Wayne and I were poster boys for the Odd Couple. Politically and socially, he was 140 degrees to the right of Genghis Khan. I was oppositely inclined. He’d call me a bomb-throwing Bolshevik. It was a love-hate thing. We’d get in big arguments, especially with a little booze in us.

– Phil Stern

John Wayne © Phil Stern

John Wayne © Phil Stern

John Wayne © Phil Stern

John Wayne © Phil Stern

I was in the USSR on my first visit in 1959 doing general coverage for my agency. While there I went to the main post office in Moscow and found the most graphic stamps with the largest images of Stalin and Lenin that I could find. I put them on postcards and addressed them to Wayne at his Newport Beach home. About a year later in a meeting he said to me, “I did get those postcards from Russia, you son of a bitch!” That was his catchphrase, he used it all the time. Like the time I pointed out his son Jonathan Ethan Wayne’s monogrammed initials on his luggage (“You son of a bitch!”).

– Phil Stern

John Wayne © Phil Stern

John Wayne © Phil Stern

We were once in Durango, Mexico – the middle of nowhere (I digress – but he shot there a lot because of the lack of telephone and telegraph poles, as his pictures were set in the 1800s. Mexico gave him the wide vistas he needed.) He had a turbo jet airplane that he used like most people used like station wagons to transport his family to locations. They’d never come out to the actual location – it was too remote. It was Pilar and Ethan (I think it was the trip with the luggage, actually.) Anyway, Wayne was getting made up and Ethan said to him, “Daddy, why do you make these movies in the ‘middle of nowhere’ as Mommy says?” and Wayne said, “To keep Mommy supplied in tennis balls!”

– Phil Stern

John Wayne © Phil Stern

John Wayne © Phil Stern

John Wayne © Phil Stern

John Wayne © Phil Stern

He was a mixed bag, like all of us. He had his tender, warm, loving moments, but he was also an S.O.B.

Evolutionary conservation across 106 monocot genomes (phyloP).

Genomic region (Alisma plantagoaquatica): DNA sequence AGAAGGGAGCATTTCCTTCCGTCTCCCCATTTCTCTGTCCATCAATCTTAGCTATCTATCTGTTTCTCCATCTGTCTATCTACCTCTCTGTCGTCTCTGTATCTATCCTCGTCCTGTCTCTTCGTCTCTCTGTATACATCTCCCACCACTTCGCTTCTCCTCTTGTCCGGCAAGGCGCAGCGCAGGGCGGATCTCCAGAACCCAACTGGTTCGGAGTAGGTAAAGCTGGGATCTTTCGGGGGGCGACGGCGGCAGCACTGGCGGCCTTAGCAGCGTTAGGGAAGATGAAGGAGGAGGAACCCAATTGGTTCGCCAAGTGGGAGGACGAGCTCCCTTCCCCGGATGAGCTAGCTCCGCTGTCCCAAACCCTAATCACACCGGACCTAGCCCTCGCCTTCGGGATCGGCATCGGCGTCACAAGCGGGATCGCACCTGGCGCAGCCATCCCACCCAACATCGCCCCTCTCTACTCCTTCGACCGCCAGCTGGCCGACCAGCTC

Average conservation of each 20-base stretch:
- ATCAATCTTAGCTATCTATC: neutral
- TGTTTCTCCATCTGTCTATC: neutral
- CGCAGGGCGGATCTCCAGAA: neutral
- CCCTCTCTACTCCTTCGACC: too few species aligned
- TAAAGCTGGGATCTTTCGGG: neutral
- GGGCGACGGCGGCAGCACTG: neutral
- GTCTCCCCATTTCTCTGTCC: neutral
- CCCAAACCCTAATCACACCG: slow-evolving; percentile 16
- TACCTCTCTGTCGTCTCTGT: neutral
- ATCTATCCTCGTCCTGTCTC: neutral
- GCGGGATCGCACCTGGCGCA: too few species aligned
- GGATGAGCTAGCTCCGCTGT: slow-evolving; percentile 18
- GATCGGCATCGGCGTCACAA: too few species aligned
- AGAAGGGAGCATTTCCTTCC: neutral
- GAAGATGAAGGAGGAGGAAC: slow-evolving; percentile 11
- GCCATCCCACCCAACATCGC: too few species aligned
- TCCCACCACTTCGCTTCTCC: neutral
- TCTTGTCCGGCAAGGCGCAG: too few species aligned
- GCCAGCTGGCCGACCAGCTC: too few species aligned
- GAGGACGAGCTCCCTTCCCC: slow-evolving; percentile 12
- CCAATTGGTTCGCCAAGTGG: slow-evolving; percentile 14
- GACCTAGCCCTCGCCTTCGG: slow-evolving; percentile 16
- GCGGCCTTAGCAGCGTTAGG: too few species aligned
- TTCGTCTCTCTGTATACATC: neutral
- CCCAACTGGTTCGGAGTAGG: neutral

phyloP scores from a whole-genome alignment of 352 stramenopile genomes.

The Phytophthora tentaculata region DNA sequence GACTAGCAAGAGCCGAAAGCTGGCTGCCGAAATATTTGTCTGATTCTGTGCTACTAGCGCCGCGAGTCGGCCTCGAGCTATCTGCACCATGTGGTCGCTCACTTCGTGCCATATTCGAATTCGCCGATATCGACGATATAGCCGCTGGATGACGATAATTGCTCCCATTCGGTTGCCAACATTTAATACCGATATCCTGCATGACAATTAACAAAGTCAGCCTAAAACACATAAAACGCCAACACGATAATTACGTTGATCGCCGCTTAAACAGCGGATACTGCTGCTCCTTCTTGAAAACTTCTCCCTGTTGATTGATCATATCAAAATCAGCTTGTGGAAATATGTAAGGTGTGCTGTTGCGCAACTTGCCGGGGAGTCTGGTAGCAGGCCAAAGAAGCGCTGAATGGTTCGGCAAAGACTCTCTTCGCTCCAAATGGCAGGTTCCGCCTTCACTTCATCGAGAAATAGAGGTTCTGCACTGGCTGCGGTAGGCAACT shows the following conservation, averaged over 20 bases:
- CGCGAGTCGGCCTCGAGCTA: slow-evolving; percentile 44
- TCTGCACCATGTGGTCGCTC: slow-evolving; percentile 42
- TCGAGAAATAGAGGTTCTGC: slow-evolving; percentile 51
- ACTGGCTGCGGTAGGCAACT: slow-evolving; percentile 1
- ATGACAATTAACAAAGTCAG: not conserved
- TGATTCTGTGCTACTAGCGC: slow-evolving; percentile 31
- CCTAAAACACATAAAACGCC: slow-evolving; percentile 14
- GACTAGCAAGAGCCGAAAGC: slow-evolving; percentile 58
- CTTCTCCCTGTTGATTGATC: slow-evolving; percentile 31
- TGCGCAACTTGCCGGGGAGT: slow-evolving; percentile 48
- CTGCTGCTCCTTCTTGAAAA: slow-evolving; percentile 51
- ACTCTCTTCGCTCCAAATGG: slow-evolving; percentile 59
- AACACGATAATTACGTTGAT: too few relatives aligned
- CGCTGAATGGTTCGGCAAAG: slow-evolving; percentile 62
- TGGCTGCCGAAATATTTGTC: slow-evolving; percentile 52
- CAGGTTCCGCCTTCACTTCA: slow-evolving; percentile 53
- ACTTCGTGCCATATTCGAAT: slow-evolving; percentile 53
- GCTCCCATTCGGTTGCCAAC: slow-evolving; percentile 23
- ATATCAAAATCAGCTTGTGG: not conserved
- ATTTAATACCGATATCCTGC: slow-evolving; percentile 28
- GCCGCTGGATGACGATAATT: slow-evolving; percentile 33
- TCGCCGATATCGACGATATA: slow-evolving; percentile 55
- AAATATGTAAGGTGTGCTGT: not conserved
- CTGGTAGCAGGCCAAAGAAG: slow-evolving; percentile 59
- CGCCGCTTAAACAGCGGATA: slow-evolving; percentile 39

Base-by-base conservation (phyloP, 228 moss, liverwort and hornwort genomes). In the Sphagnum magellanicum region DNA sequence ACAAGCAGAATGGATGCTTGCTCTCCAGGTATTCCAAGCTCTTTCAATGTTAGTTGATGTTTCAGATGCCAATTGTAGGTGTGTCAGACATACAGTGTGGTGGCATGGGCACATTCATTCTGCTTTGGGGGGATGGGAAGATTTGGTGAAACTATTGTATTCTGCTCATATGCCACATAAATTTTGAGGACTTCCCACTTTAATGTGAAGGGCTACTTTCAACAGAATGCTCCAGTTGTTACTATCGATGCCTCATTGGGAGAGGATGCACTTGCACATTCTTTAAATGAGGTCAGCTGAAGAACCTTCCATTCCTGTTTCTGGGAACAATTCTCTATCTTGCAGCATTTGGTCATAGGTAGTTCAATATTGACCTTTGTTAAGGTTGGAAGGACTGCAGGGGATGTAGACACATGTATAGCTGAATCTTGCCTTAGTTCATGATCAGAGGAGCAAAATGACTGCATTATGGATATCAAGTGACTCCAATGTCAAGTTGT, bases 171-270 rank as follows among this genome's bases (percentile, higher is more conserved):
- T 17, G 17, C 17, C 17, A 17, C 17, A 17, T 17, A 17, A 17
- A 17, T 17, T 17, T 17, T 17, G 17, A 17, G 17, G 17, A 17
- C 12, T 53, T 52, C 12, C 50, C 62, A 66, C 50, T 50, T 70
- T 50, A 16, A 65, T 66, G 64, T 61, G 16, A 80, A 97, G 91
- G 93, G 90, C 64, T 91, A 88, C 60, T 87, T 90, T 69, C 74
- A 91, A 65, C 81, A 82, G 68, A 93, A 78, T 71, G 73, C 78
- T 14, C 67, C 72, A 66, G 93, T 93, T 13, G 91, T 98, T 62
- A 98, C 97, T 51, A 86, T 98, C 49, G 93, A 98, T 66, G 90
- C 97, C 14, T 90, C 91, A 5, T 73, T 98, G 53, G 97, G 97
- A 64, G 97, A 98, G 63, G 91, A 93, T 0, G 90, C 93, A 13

– Phil Stern

John Wayne © Phil Stern

John Wayne © Phil Stern

John Wayne © Phil Stern

John Wayne © Phil Stern

He was very tenacious about protecting his identity as a western, macho he-man. He would not allow anyone to make fun of that except himself.

– Phil Stern

John Wayne © Phil Stern

John Wayne © Phil Stern

John Wayne © Phil Stern

John Wayne © Phil Stern

John Wayne © Phil Stern

John Wayne © Phil Stern

John Wayne & Gary Cooper © Phil Stern

John Wayne & Gary Cooper © Phil Stern

John Wayne © Phil Stern

John Wayne © Phil Stern

John Wayne © Phil Stern

John Wayne © Phil Stern

John Wayne © Phil Stern

John Wayne © Phil Stern

John Wayne © Phil Stern

John Wayne © Phil Stern

John Wayne © Phil Stern

John Wayne © Phil Stern

John Wayne © Phil Stern

John Wayne © Phil Stern

John Wayne © Phil Stern

John Wayne © Phil Stern

John Wayne © Phil Stern

John Wayne © Phil Stern

John Wayne © Phil Stern

John Wayne © Phil Stern

John Wayne © Phil Stern

John Wayne © Phil Stern

John Wayne © Phil Stern

John Wayne © Phil Stern

John Wayne © Phil Stern

John Wayne © Phil Stern

John Wayne © Phil Stern

John Wayne © Phil Stern


Leica Sighting | Closer
Julia Roberts shooting Natalie Portman with a chrome Leica M6 TTL and 50mm Summicron; from the movie Closer (2004)

Julia Roberts shooting Natalie Portman with a chrome Leica M6 TTL and 50mm Summicron; from the movie Closer (2004)

Julia Roberts shooting Natalie Portman with a chrome Leica M6 TTL and 50mm Summicron; from the movie Closer (2004)

Julia Roberts shooting Natalie Portman with a chrome Leica M6 TTL and 50mm Summicron; from the movie Closer (2004)

Julia Roberts shooting Jude Law with a Hasselblad; from the movie Closer (2004)

Julia Roberts shooting Jude Law with a Hasselblad; from the movie Closer (2004)

Julia Roberts shooting Jude Law with a Hasselblad; from the movie Closer (2004)

Julia Roberts shooting Jude Law with a Hasselblad; from the movie Closer (2004)